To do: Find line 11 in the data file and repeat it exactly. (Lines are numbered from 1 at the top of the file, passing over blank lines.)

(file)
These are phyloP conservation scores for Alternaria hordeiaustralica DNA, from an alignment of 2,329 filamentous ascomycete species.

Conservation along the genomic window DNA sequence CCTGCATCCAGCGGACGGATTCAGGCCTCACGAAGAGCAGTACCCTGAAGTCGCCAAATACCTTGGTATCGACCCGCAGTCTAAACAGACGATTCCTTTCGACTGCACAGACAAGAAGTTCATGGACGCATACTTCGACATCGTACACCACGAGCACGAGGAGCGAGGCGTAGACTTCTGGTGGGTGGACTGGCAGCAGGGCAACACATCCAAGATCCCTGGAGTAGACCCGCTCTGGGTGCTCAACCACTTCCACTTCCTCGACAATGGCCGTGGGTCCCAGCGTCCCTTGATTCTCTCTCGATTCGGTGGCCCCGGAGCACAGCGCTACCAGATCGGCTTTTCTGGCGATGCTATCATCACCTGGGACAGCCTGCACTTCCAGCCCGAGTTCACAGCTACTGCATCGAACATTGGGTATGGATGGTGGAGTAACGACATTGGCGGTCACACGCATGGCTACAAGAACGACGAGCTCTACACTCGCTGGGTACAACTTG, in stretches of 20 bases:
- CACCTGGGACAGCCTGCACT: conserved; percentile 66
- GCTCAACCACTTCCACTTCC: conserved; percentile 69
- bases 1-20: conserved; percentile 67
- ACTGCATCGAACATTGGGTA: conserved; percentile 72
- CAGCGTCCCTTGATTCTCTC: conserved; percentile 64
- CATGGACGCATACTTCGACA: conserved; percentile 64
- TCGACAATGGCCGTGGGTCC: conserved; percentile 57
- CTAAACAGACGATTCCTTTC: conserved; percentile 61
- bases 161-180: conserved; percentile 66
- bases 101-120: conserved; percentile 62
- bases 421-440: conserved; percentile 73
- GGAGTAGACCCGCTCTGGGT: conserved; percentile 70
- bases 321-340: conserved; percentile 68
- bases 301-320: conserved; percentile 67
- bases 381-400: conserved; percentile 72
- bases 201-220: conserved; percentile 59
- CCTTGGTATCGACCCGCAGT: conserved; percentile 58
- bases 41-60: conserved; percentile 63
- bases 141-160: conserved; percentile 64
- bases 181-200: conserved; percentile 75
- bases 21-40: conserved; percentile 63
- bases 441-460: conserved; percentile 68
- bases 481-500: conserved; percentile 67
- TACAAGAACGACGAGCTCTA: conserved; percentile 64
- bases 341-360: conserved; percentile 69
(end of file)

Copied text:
- bases 161-180: conserved; percentile 66